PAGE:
“I drive right by all the key places, and I think ‘Hae should be here,’ ” she said. “Lots of people suffered through this. It wasn’t just Adnan; it wasn’t just Hae. It was a whole group of kids that were affected by this, and they were manipulated so many times as well by the police.”
Robert Thompson, a professor of popular culture at Syracuse University, said he thinks that it’s inevitable that whenever a case receives that kind of attention there will be a level of energy placed on it that might not have existed the first time.
Thompson described “Serial” as the show that “brought podcasts into their adulthood.” The series, he said, exposed the case to an international audience. The podcast created a sense of energy and emotion surrounding it, he said.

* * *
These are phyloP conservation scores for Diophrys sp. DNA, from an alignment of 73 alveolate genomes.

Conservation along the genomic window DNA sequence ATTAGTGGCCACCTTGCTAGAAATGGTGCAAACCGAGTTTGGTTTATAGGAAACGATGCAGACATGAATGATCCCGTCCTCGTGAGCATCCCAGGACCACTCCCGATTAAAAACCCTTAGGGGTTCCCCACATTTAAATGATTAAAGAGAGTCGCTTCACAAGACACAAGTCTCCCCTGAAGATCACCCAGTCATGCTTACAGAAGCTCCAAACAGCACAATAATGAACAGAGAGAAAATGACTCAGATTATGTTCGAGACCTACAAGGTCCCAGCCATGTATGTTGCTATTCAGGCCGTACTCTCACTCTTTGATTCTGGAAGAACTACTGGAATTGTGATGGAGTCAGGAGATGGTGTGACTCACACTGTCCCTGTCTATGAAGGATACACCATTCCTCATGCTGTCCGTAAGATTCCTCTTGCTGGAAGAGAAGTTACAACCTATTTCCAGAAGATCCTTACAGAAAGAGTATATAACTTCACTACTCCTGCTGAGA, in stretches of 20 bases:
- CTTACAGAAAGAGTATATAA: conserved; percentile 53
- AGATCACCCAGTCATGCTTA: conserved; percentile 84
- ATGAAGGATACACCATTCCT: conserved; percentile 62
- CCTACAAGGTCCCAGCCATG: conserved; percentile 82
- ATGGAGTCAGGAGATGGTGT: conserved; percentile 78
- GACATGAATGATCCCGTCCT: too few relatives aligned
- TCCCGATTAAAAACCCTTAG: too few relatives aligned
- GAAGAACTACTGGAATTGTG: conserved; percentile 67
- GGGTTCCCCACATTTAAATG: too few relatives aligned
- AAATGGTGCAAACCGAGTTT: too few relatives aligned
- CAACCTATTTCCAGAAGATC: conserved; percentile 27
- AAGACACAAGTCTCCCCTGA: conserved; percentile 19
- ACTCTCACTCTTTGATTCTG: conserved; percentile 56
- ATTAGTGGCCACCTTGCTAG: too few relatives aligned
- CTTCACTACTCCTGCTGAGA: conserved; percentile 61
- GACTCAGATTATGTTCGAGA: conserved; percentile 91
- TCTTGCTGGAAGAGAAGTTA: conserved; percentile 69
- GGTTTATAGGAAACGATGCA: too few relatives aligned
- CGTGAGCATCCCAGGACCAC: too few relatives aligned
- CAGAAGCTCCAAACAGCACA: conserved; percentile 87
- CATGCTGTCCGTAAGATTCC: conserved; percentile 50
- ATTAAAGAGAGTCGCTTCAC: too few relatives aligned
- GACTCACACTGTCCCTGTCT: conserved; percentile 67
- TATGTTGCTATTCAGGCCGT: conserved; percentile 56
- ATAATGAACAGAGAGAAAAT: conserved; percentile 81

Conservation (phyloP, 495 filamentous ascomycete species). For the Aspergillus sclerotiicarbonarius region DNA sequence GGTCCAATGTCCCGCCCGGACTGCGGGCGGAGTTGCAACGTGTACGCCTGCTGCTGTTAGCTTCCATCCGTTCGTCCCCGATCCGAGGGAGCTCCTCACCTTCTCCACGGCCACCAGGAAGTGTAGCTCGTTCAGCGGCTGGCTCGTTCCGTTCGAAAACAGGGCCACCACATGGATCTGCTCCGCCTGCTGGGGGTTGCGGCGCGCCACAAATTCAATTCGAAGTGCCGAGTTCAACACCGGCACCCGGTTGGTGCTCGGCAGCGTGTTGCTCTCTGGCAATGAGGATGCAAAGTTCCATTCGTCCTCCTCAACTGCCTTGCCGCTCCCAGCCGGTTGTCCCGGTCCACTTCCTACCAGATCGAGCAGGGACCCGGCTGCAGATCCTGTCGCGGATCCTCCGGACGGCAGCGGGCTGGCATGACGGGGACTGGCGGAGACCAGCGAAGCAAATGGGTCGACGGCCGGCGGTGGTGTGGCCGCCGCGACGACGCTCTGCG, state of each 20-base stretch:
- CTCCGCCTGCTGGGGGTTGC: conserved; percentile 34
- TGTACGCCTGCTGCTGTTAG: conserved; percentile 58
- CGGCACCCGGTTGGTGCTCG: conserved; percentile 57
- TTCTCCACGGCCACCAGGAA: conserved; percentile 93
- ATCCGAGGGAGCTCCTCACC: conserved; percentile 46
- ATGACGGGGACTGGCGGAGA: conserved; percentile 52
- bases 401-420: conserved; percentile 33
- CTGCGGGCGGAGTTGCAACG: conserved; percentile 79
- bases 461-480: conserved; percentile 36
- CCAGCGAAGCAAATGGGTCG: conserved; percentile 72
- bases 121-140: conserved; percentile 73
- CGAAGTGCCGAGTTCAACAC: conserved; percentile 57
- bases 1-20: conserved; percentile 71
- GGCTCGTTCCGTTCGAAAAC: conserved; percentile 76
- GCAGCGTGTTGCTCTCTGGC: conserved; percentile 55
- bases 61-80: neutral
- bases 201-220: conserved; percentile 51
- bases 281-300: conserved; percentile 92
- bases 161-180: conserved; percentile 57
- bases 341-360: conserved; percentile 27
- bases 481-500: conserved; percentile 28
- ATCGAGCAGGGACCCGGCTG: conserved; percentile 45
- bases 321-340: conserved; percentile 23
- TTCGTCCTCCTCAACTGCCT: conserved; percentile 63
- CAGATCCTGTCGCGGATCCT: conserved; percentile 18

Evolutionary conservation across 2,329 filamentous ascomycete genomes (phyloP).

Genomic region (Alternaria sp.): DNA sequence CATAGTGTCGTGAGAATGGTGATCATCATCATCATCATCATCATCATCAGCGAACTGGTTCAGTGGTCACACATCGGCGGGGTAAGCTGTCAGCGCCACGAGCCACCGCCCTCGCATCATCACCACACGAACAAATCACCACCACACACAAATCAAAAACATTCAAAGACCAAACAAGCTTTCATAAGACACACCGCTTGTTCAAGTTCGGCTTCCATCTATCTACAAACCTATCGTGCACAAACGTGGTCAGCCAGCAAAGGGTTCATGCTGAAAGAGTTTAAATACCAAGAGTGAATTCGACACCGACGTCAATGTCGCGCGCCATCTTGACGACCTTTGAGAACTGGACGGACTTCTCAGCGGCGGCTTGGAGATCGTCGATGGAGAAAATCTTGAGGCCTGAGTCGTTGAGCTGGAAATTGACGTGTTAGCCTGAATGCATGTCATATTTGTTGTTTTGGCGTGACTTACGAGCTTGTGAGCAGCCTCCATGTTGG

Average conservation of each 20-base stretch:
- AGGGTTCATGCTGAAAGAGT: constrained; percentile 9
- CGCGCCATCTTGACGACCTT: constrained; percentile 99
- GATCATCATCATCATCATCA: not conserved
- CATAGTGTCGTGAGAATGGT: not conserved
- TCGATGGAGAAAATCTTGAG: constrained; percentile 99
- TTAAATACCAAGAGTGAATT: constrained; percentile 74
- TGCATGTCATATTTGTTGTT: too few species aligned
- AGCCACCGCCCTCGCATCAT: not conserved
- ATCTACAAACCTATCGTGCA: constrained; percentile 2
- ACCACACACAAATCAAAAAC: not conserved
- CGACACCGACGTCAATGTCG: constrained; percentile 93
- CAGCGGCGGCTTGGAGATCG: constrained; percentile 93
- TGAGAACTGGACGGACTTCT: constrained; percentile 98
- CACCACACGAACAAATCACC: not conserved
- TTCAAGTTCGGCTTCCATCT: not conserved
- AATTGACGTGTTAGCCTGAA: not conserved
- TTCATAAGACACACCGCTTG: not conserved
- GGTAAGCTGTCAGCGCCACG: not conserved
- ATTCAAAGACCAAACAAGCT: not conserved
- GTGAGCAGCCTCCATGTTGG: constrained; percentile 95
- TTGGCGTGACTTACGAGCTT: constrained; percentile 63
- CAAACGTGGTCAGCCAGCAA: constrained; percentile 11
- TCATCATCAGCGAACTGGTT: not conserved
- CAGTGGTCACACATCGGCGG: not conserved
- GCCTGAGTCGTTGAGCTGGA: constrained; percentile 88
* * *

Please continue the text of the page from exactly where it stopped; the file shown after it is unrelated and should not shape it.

With true crime, Thompson said, people participate in their own speculation and sleuthing. Sometimes, he said, coverage empowers people to come out and talk about their own experiences. He cited the #MeToo movement.
He said there are other cases in which a big story in a popular medium became the catalyst for re-energizing the legal process.
Thompson mentioned the Lifetime docuseries “Surviving R. Kelly,” about the disgraced R&B singer. Documentaries about the conservatorship over Britney Spears and the #FreeBritney movement had the same effect, he said. The Netflix series “Tiger King” resulted in the Hillsborough County Sheriff’s Office reopening the investigation into the disappearance of Carole Baskin’s second husband, Don Lewis.
”If you’re someone who’s been wrongfully convicted of a crime, and you’re innocent, I suppose there’s a couple of things you need. First of all, you need a good lawyer,” Thompson said. “But if you’ve been convicted, I guess one of the most powerful appeals is a good podcast.”